rrr at ronadam.com
Thu Mar 2 05:01:10 CET 2006
Greg Ewing wrote:
> Ron Adam wrote:
>> While playing around with the example bytes class I noticed code reads
>> much better when I use methods called tounicode and tostring.
>> b64ustring = b.tounicode('base64')
>> b = bytes(b64ustring, 'base64')
> I don't like that, because it creates a dependency
> (conceptually, at least) between the bytes type and
> the unicode type. And why unicode in particular?
> Why should it have a tounicode() method, but not
> a toint() or tofloat() or tolist() etc.?
I don't think it creates a dependency between the types, but it does
create a stronger relationship between them when a method that returns a
fixed type is used.
No reason not to other than avoiding having methods that really aren't
needed. But if it makes sense to have them, sure. If a codec isn't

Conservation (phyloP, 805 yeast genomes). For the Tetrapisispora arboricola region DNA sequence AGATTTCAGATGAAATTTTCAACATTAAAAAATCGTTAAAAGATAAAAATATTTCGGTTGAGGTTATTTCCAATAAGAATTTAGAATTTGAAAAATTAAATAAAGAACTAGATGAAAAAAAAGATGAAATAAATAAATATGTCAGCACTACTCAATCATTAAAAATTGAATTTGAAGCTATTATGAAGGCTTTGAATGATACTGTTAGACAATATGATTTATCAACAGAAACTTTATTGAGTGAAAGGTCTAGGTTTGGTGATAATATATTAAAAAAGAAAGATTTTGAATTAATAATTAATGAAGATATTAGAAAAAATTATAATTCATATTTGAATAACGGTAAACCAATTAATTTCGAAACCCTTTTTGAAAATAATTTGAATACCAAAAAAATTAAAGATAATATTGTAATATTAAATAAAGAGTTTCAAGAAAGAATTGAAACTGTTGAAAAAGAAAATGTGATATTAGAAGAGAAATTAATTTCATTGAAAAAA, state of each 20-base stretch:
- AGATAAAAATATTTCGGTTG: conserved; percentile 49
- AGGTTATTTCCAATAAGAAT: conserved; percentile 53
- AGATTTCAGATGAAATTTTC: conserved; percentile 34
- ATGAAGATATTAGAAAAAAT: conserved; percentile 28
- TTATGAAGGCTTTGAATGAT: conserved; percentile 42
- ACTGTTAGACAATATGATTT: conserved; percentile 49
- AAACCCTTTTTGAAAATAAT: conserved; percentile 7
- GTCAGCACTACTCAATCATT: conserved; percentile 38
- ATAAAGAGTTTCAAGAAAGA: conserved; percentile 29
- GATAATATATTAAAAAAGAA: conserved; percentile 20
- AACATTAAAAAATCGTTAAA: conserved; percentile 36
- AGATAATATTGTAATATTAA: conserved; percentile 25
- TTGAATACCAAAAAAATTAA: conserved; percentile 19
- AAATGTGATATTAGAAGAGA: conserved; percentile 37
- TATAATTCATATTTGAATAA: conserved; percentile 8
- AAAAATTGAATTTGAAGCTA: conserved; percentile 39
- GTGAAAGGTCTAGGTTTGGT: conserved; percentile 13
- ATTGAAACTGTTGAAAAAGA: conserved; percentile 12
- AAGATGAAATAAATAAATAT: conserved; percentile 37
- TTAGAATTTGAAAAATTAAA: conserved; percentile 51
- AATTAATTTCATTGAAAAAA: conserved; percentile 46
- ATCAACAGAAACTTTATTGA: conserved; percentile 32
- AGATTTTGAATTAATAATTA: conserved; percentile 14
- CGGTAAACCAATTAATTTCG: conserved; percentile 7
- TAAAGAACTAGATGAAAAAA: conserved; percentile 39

needed probably using a regular constructor should be used instead.
>> I'm not suggesting we start using to-type everywhere, just where it
>> might make things clearer over decode and encode.
> Another thing is that it only works if the codec
> transforms between two different types. If you
> have a bytes-to-bytes transformation, for example,
> b2 = b1.tobytes('some-weird-encoding')
> is ambiguous.
Are you asking if it's decoding or encoding?
bytes to unicode -> decoding
unicode to bytes -> encoding
bytes to bytes -> ?
Good point, I think this defines part the difficulty.
1. We can specify the operation and not be sure of the resulting type.
2. We can specify the type and not always be sure of the operation.
maybe there's a way to specify both so it's unambiguous?
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